We had our falling outs, particularly that DWI three years back and those hungover mornings where I lay curled in bed instead of cutting wood. And, of course, there’s Rebecca. She said I loved the drink more than her.

For a while now, it’s been just me and the whiskey. And, for a while now, that’s been just fine.

Oh, we had our fun. 

That first sip when I was 14, the bottle passed from my daddy as we sat on the tailgate of the pickup truck waiting for the doves to rise from the brush. My welcome to manhood moment.

That late summer night down in the back woods of the Chattahoochee, three dates in with Rebecca, sharing the pint in the back seat of my Pinto, that hot spice sticking to my tongue, my lips numb.

Plenty of graduation celebrations, keg parties, afterwork socials, snips on lunch breaks, morning pick-me-ups, afternoon get-me-throughs.

We became good friends. Maybe too good of friends.

Comes a time when a man’s got to do what he thinks is best for him. And for me, that’s leaving you, whiskey.

Don’t you come knocking again on my door.

Please. 

Corner of Elm and Second

He sees her every day at the corner of Elm and Second.

The following is the result of a writing prompt as part of the Pen to Paper Live sessions hosted each week by the Charlotte Lit organization. The sessions are free and held Tuesday mornings. You can register here.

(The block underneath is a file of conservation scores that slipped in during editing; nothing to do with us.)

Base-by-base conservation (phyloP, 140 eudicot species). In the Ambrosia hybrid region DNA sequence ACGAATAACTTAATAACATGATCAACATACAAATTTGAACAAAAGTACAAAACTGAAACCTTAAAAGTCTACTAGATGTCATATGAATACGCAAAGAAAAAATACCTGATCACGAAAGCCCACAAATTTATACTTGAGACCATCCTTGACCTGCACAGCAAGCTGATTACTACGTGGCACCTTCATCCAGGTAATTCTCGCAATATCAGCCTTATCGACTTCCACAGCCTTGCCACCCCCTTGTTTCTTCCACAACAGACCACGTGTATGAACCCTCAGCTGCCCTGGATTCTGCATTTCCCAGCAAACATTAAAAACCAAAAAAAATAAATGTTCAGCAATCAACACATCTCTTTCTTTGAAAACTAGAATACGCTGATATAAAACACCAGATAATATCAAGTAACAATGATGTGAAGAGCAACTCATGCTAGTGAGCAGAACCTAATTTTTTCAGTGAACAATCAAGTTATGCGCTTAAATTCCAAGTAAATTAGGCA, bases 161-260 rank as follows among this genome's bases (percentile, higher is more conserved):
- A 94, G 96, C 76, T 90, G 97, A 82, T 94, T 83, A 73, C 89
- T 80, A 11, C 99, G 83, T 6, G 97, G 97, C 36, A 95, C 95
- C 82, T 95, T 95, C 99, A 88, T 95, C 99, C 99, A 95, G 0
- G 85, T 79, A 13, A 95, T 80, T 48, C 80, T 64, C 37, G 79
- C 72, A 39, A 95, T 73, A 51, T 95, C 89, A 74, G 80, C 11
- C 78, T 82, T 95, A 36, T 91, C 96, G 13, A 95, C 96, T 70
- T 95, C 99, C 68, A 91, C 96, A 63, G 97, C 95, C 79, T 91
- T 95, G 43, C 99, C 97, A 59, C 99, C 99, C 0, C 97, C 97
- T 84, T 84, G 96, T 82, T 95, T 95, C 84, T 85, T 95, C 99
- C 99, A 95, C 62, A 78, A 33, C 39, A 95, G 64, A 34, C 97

Corner of Elm and Second

She never disappoints. She’s always there.

The U.S. Postal Service may well splash the words “through rain, sleet, hell or high water” the mail must go through. But in my world, it’s the lady on the porch who is as constant as the sun rising and the sun setting.

She’s there at the corner of Elm and Second streets, her house sitting perpendicular to the stop light that always seems to catch me, a road block to my morning rush.

I usually curse, looking at the dash, the clock showing me I’ve got 3 minutes to get somewhere that’s going to take me at least 15. And I sit. One hand fast-tapping a rhythmic beat on the steering wheel, keeping time with the wasted seconds, the other pushing the buttons on the radio, pulsing, rock music filling the cab of my 15-year-old Honda.